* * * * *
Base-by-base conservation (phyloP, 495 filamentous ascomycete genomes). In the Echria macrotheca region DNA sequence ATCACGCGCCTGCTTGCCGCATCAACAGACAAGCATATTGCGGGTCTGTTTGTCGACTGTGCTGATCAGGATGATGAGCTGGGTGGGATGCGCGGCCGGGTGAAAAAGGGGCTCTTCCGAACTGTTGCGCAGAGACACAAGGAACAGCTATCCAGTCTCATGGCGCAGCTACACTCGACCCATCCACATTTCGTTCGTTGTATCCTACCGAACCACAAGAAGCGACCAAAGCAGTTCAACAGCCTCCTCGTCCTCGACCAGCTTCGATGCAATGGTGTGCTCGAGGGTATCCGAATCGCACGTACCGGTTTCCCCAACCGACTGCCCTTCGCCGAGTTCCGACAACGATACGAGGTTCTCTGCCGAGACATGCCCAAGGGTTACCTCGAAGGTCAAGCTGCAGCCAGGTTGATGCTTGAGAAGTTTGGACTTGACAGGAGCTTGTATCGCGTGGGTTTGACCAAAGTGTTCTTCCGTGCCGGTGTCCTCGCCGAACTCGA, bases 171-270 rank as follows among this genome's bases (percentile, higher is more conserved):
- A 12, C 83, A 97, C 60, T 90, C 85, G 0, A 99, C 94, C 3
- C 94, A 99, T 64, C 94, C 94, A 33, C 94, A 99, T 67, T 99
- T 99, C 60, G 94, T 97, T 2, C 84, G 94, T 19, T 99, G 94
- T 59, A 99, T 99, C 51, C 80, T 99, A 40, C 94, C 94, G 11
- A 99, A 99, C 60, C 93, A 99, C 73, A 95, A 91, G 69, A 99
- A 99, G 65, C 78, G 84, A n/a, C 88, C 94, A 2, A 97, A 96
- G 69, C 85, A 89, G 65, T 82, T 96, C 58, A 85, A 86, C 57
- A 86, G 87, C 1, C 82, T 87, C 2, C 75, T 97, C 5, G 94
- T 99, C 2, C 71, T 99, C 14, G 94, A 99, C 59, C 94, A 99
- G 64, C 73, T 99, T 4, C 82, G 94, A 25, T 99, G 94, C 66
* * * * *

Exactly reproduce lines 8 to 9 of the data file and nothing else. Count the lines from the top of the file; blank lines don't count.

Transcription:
- G 69, C 85, A 89, G 65, T 82, T 96, C 58, A 85, A 86, C 57
- A 86, G 87, C 1, C 82, T 87, C 2, C 75, T 97, C 5, G 94